Here to help
Imagine this: You are 19 and you have Attention Deficit Hyperactivity Disorder (ADHD). Finding your meds, your socks, let alone your notebooks, your textbooks, your cell phone, and your wallet is a struggle of epic proportions each and every morning.
Getting to your classes on time with the readings completed and the right notebook is a crapshoot. You’ve been tutored, mentored, and coached incessantly since grade school on how to focus; how to organize your life.
Some strategies work, but the energy and the concentration required to get your act together and keep it together sucks the ever living life right out of you.
You feel jittery, agitated, frustrated, and distracted 99.9 per cent of the time. Your disjointed, random thoughts race faster than the Indy 500. You try to focus. “Focus, Focus,” you tell yourself a million times a day.
But then you hear the crunch of tires on pavement outside the window of your class, or you tune into the whispered conversations of the totally organized, got-it-all together girls to your left, or a pencil drops and the words of the professor start to drone, the PowerPoint slides become blurry and the point of the whole lecture goes out the window. You sit there wondering, “Why am I here?”
Your friends don’t get it; don’t understand why your life is such a mess. The slow-release meds help, but they deaden your senses.
You feel as flat as a cold pancake on Sunday morning. You are plagued by constant self-doubt and think, “Maybe I’m not smart enough to do a degree. Maybe I should just quit.”
The 2006 Participation and Activity Limitation Survey (PALS) by Statistics Canada reported that 17.2 per cent of the New Brunswick population has a disability.
The actual number of students with disabilities on the UNB Fredericton campus is unknown. A reasonable guestimate would be that 10 per cent of the student population has disabilities – approximately 800 UNB students facing disability-related challenges and obstacles.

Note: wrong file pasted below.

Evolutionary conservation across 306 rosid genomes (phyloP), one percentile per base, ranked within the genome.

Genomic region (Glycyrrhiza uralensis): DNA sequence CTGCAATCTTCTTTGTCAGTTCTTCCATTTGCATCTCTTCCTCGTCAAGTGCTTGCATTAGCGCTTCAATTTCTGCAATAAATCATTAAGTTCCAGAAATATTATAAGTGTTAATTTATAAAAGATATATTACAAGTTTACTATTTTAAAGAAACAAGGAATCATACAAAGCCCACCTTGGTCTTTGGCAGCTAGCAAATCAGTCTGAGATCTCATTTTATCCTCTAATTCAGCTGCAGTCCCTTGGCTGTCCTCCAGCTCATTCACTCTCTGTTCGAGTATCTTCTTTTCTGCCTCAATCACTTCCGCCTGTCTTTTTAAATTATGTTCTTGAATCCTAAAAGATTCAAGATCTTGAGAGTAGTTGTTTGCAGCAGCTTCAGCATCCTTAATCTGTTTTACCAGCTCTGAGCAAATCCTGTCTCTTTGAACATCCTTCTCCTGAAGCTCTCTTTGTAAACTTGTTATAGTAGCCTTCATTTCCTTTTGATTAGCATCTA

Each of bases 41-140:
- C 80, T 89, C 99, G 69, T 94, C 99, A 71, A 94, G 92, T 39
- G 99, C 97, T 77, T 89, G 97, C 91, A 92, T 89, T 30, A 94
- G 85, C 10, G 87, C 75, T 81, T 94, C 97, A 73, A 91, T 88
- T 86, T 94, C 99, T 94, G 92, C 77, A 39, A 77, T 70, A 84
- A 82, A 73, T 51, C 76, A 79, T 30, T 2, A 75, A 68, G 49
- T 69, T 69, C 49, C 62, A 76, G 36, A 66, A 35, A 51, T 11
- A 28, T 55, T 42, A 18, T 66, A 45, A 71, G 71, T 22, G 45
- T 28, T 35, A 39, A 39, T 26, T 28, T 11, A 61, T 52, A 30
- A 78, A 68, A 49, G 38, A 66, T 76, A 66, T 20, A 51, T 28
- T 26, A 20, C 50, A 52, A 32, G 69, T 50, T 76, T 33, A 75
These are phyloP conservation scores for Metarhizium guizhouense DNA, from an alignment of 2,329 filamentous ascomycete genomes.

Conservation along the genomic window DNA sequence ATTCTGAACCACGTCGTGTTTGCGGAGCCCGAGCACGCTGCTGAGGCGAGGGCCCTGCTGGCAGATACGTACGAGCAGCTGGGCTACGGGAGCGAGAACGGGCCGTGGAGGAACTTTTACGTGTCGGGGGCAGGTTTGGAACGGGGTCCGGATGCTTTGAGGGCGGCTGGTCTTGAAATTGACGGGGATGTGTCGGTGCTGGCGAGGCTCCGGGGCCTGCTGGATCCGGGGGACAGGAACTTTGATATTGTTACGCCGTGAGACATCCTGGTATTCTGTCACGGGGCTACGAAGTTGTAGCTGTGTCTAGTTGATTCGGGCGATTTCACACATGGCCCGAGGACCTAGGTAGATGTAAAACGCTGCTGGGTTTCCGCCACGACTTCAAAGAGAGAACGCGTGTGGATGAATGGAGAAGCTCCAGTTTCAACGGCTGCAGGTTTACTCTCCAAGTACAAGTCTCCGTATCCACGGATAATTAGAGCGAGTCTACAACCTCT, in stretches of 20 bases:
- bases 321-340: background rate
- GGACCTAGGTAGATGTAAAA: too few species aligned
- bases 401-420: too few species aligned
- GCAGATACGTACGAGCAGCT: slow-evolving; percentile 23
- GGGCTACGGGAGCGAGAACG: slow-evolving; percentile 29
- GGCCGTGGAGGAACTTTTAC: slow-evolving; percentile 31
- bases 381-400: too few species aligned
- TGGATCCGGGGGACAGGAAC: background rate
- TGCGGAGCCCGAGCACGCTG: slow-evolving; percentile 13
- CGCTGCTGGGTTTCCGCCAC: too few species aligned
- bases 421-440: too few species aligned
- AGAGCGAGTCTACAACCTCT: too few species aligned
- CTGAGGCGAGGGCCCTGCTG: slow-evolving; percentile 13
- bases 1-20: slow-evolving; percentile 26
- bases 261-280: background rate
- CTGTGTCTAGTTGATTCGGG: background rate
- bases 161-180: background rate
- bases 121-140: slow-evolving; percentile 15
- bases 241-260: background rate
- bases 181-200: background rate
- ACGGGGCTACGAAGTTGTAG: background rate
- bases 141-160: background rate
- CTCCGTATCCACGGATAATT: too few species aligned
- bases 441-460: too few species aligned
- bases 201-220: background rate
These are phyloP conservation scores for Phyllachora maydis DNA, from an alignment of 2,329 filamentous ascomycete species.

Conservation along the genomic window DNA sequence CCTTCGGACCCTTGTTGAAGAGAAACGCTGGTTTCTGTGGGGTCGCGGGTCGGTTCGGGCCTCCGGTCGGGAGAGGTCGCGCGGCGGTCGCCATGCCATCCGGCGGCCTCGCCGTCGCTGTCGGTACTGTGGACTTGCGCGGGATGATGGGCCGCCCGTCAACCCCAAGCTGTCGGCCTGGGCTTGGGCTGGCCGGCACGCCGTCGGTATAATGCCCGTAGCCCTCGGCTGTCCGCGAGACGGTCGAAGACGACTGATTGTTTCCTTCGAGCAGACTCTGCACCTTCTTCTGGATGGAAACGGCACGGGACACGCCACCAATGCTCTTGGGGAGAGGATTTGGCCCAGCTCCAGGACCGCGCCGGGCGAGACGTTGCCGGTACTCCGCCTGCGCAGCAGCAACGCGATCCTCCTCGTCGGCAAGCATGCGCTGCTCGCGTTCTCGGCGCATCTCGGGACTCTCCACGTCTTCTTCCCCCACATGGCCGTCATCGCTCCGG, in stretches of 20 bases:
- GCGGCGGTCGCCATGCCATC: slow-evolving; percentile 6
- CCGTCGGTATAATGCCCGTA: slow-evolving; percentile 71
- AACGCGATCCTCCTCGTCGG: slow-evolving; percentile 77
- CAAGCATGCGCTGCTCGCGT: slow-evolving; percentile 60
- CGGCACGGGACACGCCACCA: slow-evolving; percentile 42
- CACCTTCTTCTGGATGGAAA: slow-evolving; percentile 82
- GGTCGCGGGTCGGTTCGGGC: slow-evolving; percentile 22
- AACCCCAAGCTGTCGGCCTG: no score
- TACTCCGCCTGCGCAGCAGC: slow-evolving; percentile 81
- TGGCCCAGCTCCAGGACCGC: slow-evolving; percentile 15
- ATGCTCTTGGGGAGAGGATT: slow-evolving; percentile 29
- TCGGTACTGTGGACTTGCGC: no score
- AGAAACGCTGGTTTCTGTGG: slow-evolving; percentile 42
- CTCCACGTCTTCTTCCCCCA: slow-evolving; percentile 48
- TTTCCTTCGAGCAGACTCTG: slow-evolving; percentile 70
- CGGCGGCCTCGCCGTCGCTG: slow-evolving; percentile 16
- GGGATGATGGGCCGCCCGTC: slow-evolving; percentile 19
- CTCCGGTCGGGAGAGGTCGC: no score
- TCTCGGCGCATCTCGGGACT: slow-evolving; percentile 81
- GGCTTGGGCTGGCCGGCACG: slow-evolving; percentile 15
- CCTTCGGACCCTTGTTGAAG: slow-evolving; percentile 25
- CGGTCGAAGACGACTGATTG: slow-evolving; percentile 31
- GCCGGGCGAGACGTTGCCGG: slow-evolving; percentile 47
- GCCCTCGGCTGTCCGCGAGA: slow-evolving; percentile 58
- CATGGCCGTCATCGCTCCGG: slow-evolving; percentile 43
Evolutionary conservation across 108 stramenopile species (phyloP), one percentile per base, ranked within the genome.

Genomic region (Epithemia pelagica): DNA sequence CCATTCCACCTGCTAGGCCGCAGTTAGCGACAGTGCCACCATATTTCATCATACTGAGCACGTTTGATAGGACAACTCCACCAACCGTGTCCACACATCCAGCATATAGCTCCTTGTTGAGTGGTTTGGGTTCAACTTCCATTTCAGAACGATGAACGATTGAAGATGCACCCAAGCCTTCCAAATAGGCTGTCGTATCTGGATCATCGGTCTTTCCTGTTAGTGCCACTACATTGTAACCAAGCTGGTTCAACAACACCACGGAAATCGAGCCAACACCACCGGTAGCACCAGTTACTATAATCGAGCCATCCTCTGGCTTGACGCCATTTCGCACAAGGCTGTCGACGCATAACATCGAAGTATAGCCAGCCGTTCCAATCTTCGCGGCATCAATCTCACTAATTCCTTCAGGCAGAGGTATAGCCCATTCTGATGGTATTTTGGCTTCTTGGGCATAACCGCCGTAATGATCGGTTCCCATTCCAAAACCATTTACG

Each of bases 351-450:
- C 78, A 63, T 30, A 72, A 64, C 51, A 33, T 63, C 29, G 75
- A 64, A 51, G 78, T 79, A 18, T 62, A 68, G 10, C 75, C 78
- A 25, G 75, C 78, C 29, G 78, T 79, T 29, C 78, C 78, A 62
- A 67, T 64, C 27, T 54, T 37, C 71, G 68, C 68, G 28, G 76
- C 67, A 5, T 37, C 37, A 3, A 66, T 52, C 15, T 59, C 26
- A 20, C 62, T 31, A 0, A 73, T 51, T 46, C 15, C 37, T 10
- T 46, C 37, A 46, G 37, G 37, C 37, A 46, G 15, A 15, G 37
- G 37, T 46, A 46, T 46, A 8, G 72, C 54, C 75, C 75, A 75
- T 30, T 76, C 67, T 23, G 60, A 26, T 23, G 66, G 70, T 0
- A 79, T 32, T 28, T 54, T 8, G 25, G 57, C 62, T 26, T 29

Without support and accommodations, these students are definitely at risk of dropping out. So, how do UNB’s persons with disabilities get the help and support they need?
The answer is the Student Accessibility Centre (SAC). It’s one of the services under the UNB Student Affairs and Services umbrella.
Students registered at SAC present with a wide range of visible, invisible, and mild to complex disability types.
The most common disabilities are attention and learning disorders, physical disabilities, sensory impairments, neurological disorders, mental health conditions, and chronic health disabilities. The centre also serves students who have temporary disabilities.
SAC is a lifeline for students with disabilities, providing them with a range of services to help them be successful throughout their university careers.
Services include: advising; arrangements for instructional, classroom, and examination accommodations; note-taking support; help with applications for special funding for students with permanent disabilities; mentoring; transition services; referrals to on-campus or community-based resources such as counselling, assistive technology or health services.
SAC also acts a resource on disability matters and consults and collaborates with instructors and staff to ensure that New Brunswick’s Duty to Accommodate human rights policy and UNB’s Reasonable Accommodation regulation are upheld.
The UNB Student Accessibility Centre, located in Room 212 of Marshall d’Avray Hall, is open to all students who have a documented disability. Students facing disability-related challenges are encouraged to register with the centre and can do so at any time. The SAC office is open year round and during regular business hours.
One of the students registered with the centre, sums up the value of SAC best, “I wouldn’t still be in university without the help and assistance. ”
For more information, visit our website.
Jody Gorham, Director
UNB Student Accessibility Centre